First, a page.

Last summer, local drought emergencies were declared statewide, including in Santa Clara County, south of San Francisco Bay, which declared an emergency in July. There, some residents have seen their water bills skyrocket. Others have seen their taps dry up.
“Santa Clara County is possibly one of the darkest and most dangerous counties in the state,” said Gary Kremen, vice president of the Santa Clara Valley Water District, known as Valley Water. “It’s because most of our storage is used up. “
Despite recent rains, Santa Clara County’s challenges are indicative of larger infrastructure problems in California’s water pricing system. In 2021, the National Water Resources Control Council found that 21% of California’s drinking water systems have “unaffordable” rates for the residents they serve, based on average household income. The cost of water bills in these systems inhibits the ability of community members to pay for drinking water to meet their basic needs.
“I’m talking about the people who get water bills that literally eat away at their food,” Kremen said.
San Jose Water, a Santa Clara County utility company, says in a rate notice that the rate increases in recent years are due to costs associated with improving infrastructure and providing reliable water service. Last July, San Jose Water customers saw their monthly rates rise 4.38% on average year-to-date due to higher prices from Valley Water, the Santa Clara County water wholesaler. and San Jose Water. According to the Valley Water website, this price increase is necessary to take on the “monumental task” of funding enough water for the drought-stricken county.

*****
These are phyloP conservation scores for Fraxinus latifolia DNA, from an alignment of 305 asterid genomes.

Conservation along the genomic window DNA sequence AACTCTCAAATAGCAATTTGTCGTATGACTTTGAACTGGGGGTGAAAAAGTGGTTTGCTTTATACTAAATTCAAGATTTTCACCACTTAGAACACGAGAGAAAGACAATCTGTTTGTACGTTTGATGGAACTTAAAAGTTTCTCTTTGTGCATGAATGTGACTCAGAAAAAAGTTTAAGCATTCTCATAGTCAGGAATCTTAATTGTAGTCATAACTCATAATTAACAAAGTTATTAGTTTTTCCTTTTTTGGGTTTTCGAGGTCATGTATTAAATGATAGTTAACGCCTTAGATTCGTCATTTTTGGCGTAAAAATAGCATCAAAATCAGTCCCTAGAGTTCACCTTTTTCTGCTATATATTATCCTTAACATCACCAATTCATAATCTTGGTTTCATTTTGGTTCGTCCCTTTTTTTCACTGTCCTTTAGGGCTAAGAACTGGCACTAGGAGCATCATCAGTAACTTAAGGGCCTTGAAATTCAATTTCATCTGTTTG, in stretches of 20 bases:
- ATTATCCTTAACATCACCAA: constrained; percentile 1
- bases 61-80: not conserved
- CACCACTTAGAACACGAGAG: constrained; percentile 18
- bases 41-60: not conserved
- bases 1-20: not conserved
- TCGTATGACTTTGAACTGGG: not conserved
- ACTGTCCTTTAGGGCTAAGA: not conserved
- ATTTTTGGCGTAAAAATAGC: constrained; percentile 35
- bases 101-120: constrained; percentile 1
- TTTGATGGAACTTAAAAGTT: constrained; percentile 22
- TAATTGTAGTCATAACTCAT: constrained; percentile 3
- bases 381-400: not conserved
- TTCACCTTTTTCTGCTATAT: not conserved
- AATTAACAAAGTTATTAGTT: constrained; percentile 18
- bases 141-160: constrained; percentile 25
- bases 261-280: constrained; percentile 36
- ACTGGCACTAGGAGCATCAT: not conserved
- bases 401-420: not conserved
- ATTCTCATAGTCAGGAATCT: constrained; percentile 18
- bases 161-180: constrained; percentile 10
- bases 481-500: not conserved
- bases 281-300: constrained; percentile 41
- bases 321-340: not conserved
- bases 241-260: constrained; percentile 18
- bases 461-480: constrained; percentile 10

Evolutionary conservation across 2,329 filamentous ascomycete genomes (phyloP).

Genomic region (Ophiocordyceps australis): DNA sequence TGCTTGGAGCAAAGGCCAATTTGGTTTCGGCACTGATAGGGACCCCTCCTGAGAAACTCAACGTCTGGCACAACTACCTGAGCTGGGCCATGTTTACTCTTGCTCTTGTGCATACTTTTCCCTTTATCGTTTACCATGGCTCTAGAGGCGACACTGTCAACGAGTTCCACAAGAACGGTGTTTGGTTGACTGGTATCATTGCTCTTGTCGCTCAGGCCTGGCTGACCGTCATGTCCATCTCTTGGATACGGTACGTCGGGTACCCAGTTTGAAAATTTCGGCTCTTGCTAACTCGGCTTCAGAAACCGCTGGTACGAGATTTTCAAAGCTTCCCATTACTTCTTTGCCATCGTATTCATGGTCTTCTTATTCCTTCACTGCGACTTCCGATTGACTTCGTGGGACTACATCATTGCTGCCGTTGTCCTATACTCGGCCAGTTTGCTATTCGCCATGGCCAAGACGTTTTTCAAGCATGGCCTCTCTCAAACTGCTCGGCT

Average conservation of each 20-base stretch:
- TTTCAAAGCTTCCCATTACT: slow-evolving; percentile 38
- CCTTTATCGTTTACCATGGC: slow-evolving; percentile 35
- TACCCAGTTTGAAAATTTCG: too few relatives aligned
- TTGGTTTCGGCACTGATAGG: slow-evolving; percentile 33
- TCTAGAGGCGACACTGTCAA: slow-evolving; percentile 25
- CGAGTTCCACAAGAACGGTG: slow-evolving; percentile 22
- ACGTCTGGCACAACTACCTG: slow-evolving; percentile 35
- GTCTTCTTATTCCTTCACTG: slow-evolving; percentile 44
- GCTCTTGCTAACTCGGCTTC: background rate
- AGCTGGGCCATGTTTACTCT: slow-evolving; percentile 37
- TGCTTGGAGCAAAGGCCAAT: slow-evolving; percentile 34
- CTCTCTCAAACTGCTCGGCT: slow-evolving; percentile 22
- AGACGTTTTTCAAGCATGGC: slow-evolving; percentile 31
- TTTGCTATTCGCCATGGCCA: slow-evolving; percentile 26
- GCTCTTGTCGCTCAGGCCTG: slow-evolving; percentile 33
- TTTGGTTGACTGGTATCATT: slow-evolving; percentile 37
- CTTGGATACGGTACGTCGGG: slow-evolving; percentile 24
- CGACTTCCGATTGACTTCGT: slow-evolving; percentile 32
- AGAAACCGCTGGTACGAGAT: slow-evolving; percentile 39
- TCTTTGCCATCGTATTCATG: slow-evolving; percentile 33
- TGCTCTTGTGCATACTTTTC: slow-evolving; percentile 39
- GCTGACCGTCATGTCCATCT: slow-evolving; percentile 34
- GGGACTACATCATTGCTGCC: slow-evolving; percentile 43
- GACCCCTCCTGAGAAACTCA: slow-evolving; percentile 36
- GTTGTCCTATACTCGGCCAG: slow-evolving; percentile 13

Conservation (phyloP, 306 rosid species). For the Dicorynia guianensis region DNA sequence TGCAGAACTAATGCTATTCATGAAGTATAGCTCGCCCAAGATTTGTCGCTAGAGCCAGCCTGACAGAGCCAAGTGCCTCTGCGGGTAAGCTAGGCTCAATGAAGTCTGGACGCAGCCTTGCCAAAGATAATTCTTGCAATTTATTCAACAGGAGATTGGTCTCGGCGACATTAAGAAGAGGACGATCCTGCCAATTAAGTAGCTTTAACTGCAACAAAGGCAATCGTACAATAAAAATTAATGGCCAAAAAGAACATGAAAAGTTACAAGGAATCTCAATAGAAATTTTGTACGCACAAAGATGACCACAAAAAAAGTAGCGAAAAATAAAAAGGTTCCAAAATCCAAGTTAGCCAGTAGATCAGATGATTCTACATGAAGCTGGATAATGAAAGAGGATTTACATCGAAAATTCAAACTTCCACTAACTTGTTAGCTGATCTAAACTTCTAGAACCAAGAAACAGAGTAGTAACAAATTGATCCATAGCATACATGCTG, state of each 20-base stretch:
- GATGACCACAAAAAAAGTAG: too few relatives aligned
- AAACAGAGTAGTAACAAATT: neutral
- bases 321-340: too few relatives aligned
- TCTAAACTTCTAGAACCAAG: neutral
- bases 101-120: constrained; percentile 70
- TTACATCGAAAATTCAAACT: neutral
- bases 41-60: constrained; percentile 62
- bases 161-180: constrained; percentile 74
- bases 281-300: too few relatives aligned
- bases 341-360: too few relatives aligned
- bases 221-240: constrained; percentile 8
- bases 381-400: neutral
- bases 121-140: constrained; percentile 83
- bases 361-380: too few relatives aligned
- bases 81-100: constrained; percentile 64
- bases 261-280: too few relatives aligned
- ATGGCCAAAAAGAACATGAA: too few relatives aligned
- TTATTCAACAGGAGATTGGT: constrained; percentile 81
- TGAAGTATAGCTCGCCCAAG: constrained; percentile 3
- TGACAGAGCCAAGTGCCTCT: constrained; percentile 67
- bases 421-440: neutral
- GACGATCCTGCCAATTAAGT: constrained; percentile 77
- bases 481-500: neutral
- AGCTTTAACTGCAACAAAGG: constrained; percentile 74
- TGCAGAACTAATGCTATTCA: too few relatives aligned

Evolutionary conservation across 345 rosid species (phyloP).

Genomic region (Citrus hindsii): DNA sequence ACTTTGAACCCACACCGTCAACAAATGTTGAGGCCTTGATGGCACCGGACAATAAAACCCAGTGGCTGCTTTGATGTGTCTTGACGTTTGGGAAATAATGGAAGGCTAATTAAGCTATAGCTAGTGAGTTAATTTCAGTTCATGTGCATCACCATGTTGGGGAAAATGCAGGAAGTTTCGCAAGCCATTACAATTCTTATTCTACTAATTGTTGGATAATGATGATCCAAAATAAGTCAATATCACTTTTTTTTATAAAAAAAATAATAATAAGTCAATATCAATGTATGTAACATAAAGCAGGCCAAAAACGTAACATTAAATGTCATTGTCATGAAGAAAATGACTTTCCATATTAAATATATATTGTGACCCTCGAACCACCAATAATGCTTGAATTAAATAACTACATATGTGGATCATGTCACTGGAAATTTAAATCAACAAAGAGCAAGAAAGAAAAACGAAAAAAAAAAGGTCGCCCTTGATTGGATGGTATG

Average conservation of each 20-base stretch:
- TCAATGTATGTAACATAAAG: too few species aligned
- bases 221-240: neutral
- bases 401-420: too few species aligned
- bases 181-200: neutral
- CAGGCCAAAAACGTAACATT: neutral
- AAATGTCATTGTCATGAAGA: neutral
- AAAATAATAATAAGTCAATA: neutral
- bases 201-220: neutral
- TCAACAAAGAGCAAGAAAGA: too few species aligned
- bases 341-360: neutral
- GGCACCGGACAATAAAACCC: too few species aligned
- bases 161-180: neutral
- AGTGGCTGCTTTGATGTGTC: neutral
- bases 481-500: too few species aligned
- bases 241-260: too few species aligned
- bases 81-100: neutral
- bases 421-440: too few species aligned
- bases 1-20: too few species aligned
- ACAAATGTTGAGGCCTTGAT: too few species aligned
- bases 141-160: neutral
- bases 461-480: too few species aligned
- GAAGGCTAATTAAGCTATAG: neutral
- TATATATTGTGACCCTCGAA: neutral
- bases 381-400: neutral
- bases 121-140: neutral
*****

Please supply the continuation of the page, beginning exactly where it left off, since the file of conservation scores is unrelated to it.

Santa Clara’s challenges were compounded by the fact that the Anderson Reservoir, one of the county’s largest sources of drinking water, was drained in February 2020 to just 3% of capacity for the Seismic Retrofit Project of the County. Anderson Dam. While this project was implemented to protect future water supplies and surrounding community structures from leaks that could result from severe earthquakes, it has left the county in dire straits.
Lucy Andrews, a doctoral candidate in the Department of Environmental Science, Policy and Management at the University of California at Berkeley, and a former consultant for water systems optimization, suggests that the current storage situation in Santa Clara could have been be avoided.
“[There is] a lot of enthusiasm for investing in innovation at large, but not a lot of enthusiasm for investing in maintenance, ”she said.
In Andrews’ opinion, the drain of the Anderson Reservoir was inevitable due to its status as a “high risk dam, in an incredibly unsatisfactory condition”. However, if this issue had been addressed sooner, suggests Andrews, Santa Clara County might have been better prepared to deal with the current drought conditions.
“This is just a classic example of what happens when you return the ball,” Andrews said. “If they had identified this shortcoming and chosen to fix it 20 years ago, the price could have been very different. They probably could have done this while still retaining some degree of storage.